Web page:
“How will the loan be repaid? The loan will be repaid against a fraction of proceeds from future crude oil production. It’s a strategic move that ensures a balance between our current economic needs and future production capabilities.

“What is the difference between this and previous swap deals? This is not a crude for refined products agreement where the government does not earn any proceeds from the swap.”

Meanwhile, during the latest S&P interview, Edwin said the Nigerian oil would be purchased in US dollars, and not naira because the refinery is located in a free trade zone on the outskirts of Lagos.

He said the NNPCL would, however, supply some crude at knockdown prices due to its equity stake in the refinery.

Edwin further stated that, aside from heavy Angolan grades, the Dangote refinery could process most African crude grades, as well as Middle Eastern Arab Light and even US light-tight oil.

He said, “We can take even some of the Russian grades… if the global system opens up to allow us to receive them. Basically, if you look at our production profile, 50 per cent of my production will meet 100 per cent of the requirements of the country.

“Excess gasoline – which will be 10 ppm sulfur Euro 5 quality — will be exported to other African markets as well as the US and South America, although the volumes will be relatively small. Meanwhile, jet fuel will be exported to Europe and diesel will be sold in sub-Saharan Africa.”

S&P also quoted Edwin as saying the refinery would be “enormously beneficial to the country” by establishing a reliable supply of “environmentally-friendly” refined products and bringing “a huge amount of foreign exchange into the country.”

Edwin also noted that the refinery would play a pivotal role in alleviating the fuel supply challenges faced by import-dependent West Africa, worsened by Nigeria’s recent removal of fuel subsidies, which had led to a thriving illicit gasoline market due to price fluctuations.

He added that the revenues generated from the refinery’s operations would be reinvested to fuel further developments, underscoring Aliko Dangote’s commitment to Nigeria.

“The money will be coming back in, and it will go for further investments. Aliko Dangote is from Nigeria and his focus is always on Nigeria,” Edwin stated.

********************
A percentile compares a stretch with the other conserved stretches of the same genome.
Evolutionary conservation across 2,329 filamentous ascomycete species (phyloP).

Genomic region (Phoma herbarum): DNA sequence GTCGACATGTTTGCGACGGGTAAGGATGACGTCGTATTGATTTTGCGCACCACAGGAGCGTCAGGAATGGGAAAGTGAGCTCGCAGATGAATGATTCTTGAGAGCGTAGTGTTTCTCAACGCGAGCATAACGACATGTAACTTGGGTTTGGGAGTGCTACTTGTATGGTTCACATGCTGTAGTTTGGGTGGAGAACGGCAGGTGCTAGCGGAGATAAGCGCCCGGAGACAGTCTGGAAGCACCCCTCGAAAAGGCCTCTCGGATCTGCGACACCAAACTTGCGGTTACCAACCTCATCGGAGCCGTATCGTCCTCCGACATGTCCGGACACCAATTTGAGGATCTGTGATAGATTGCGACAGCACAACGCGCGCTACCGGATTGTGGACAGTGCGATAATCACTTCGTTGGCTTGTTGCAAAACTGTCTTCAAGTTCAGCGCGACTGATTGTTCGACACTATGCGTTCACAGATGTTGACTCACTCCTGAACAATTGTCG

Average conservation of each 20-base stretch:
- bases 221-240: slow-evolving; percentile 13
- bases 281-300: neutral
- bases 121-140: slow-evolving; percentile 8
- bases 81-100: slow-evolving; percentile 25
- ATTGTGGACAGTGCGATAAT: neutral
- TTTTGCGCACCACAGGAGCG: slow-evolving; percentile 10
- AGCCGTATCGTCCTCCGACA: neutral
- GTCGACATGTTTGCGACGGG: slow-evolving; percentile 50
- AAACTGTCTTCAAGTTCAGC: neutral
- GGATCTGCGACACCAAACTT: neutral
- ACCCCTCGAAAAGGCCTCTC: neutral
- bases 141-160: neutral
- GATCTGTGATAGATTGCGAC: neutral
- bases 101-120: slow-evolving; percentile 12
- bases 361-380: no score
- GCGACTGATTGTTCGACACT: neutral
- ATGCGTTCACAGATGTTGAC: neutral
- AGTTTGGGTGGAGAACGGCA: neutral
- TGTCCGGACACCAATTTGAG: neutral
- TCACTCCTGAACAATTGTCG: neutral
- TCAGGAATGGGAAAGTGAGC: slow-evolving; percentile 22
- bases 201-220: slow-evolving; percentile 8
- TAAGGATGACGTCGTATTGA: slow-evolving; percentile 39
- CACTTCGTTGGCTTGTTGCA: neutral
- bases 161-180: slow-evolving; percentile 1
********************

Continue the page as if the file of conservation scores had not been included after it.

Marketers react

The National Secretary, Independent Petroleum Marketers Association of Nigeria, Chief John Kekeocha, said the Dangote refinery should start producing refined products, as the delay was becoming too long.

He, however, expressed hope that once the facility starts getting crude oil from NNPCL to produce diesel and jet fuel, the costs of the commodities would reduce in Nigeria.

“The prices of diesel and jet fuel will, of course, come down when Dangote starts refining in-country, provided it gets its crude oil from Nigeria. For the unit costs of importing the refined products will be removed, since we now produce them here,”Kekeocha stated.

Other marketers expressed satisfaction with the report that the Dangote refinery would begin production in October.

The National Controller, Operations, IPMAN, Mike Osatuyi, said the beginning of petrol refining by the refinery in November would mean a corresponding end to petrol importation.

“It is good news for oil marketers, the masses and the Nigerian government. What this means is that we will soon get away from petrol importation forever. The Federal Government has 20 per cent shares in the refinery, so it is a great development for Nigeria and the Tinubu government,” he stated.

The spokesperson for Dangote Group, Tony Chijiena, could not be reached immediately for comments. There was no response to several calls and text message seeking comments on the development as of the time of filing this report.

However, Dangote sources told our correspondent although the group’s CEO granted S&P the interview, the company would respond through an official press release at the appropriate time.

It was reported last week that the refinery was yet to commence production despite a promise by Aliko Dangote that petrol from the facility would start flowing into the Nigerian market latest August.

The immediate past spokesperson of the NNPCL, Garba-Deen Muhammad, was among those who were compulsorily retired by the firm on Wednesday.

Efforts to get comments from officials of the oil company on the matter were not successful, as they did not respond to enquiries.